On the Information Highway – Latin Americans Connected
| Dec 6, 2011
Just the other day I left my house without my mobile phone. It took about 3 minutes to figure it out and about 3 seconds for me to begin feeling a sense of panic!
It is truly amazing how the mobile phone has become so essential, yet it wasn’t long ago that it was just a functional and novel part of our lives. In Latin America, this phenomenon has a slightly different side - one in which "functional" never had much of a consideration. With the emerging middle class in the region and a larger younger population than many other parts of the world, the mobile device has been essential from the get-go and, in many ways, bypassed the stage of being functional. No wonder Latin America is the second largest market for mobile devices. While many Latin American countries have an excellent Wi-Fi structure, the price of laptops is out of the average person’s price range. Therefore, the mobile device is the laptop of the masses, as I’ve seen from Mexico City to Sao Paolo to Buenos Aires. But this isn’t just happening in the megacities; it is also in small towns throughout Central America. I’ve personally seen “smart boredom” many times while standing in line at the grocery store in a small town in Nicaragua: People texting, checking soccer scores, or just surfing the Internet.
What are Latin Americans actually doing and reading on the Internet? I don't pretend that they are all spending time accessing information on healthcare, because they’re not. While the vast majority of time is spent accessing time-shifted TV, Internet banking and location-based services, health and wellness information sources are just now beginning to be accessed. This is definitely a trend that will continue.
So what will be the impact on healthcare and subsequently healthcare companies in this emerging region? Several companies have already started exploring ways in which they can engage with Latin American patients online and/or via mobile phones. Some of these companies already have implemented programs.
An excellent example can be found in Brazil with Roche. Roche has a strong digital marketing plan around the treatment of acne. Aside from using Twitter, YouTube and blogs, Roche has created a website called CUCAS, which stands for (translated) Classmates United Against Acne. This interactive site provides education, suggestions on managing acne and advice on how to speak to dermatologists. It also has a social aspect – their own social community that connects via Facebook.
BD (Becton Dickinson), in Mexico, has a site for diabetes care that provides educational information on managing diabetes from diet and exercise to injecting insulin, and also provides recipes. It even addresses needs for pets that have diabetes. For those patients who want to know the latest information on diabetes, after signing up, BD pushes news alerts to them throughout the year.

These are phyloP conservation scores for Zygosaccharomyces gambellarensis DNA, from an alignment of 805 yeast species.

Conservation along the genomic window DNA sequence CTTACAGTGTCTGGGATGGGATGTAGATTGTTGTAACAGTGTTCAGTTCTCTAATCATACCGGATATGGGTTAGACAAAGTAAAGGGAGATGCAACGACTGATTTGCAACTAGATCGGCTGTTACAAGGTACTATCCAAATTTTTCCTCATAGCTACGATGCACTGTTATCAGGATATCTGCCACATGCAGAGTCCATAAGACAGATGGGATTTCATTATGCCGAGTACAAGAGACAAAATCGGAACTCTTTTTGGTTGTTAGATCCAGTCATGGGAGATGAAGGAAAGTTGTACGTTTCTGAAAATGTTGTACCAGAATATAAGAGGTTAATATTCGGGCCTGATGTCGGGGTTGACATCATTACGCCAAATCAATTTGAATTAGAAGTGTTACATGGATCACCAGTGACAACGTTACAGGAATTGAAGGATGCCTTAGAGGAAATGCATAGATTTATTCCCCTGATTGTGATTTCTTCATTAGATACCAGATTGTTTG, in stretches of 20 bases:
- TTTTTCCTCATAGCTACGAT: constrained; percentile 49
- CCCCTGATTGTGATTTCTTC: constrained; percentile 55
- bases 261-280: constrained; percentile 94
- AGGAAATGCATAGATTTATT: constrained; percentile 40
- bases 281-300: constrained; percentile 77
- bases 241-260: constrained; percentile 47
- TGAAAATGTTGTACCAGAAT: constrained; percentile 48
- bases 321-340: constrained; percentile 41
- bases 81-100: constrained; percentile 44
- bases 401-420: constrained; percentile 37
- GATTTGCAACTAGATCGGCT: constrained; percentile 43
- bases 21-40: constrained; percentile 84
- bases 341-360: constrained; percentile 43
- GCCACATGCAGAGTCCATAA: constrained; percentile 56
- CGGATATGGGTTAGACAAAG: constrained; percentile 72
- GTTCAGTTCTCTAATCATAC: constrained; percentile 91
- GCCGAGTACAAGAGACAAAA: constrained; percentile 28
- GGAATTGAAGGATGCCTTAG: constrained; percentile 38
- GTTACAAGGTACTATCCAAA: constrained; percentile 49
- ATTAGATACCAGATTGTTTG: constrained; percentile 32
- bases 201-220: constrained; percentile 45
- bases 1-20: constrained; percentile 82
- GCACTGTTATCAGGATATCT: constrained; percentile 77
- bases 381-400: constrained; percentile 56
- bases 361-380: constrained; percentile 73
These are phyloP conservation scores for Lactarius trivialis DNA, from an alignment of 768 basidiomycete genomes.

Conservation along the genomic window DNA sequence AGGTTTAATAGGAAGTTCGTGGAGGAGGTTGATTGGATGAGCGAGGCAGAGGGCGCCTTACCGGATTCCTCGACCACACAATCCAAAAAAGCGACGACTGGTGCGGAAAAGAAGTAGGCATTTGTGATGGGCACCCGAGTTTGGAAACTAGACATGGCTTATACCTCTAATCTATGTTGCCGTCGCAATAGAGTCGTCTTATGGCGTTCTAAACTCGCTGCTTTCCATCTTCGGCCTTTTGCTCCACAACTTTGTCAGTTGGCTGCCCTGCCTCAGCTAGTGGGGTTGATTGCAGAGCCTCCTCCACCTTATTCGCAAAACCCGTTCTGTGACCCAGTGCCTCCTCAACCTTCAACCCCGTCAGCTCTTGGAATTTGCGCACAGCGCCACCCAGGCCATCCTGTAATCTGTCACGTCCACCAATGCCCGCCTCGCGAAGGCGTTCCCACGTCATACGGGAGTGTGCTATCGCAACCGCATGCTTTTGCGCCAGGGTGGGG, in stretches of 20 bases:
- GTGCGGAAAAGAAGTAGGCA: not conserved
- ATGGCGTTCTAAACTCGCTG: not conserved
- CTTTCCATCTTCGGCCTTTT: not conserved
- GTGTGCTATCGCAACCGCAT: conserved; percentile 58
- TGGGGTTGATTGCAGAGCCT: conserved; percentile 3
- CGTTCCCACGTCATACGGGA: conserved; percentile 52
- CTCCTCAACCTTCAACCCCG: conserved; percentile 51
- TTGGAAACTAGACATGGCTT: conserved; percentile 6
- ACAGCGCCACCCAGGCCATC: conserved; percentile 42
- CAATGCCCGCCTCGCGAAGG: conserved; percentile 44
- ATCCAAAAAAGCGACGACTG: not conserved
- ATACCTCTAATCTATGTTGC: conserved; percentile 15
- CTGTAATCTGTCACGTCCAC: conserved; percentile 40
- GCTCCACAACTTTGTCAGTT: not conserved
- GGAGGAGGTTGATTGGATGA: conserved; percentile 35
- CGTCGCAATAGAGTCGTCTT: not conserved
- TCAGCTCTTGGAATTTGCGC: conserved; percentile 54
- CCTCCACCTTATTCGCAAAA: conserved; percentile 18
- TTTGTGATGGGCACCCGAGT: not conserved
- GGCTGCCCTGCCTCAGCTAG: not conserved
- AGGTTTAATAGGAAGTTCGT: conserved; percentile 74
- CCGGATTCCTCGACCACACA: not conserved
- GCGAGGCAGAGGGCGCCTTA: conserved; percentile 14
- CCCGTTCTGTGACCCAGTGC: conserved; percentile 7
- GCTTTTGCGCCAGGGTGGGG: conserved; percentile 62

From a different perspective, a pharmaceutical company has been exploring ways to improve treatment compliance via adherence monitoring with an incentive structure. TB patients in Nicaragua have been given encrypted paper microfluidics test strips, and when their medicine has been taken a urine test reveals a code that the patient sends via SMS to a database. Compliance is rewarded with free mobile minutes.
How should the pharmaceutical companies that have not yet started their exploration process leverage the Internet to help Latin American patients achieve better health, control current health conditions and/or care for loved ones? The first step is determining the optimal strategy for patient engagement for the particular condition and region in Latin America. Is it via patient education websites that allow “recommendations” to friends and family? Is it via an online community that involves the patient and the caregiver? These are potentially good options if the conditions do not have a “stigma” associated with them.
How about an SMS messaging community? Or an SMS approach that reminds patients to take medication or check their blood pressure? The answer is not so simple since successful patient engagement requires a value proposition, emotional connection and unbiased educational information.
For pharmaceutical companies that are considering digital engagement programs with Latin American patients but have not yet taken action, it can be quite daunting. But when partnering with an agency that has both the deep local country knowledge and a global strategic mindset, the exploration is seamless and very fruitful. Kantar Health through its partnership with TNS’s local healthcare experts in Latin America offers this rich expertise to help expand your communication with this new patient base. Together we bring a top-notch team that ensures forward thinking and the development of multidimensional plans that address your specific business objectives.
One thing for certain, this is definitely an exciting time for communications within the healthcare industry, and Latin America is the new frontier!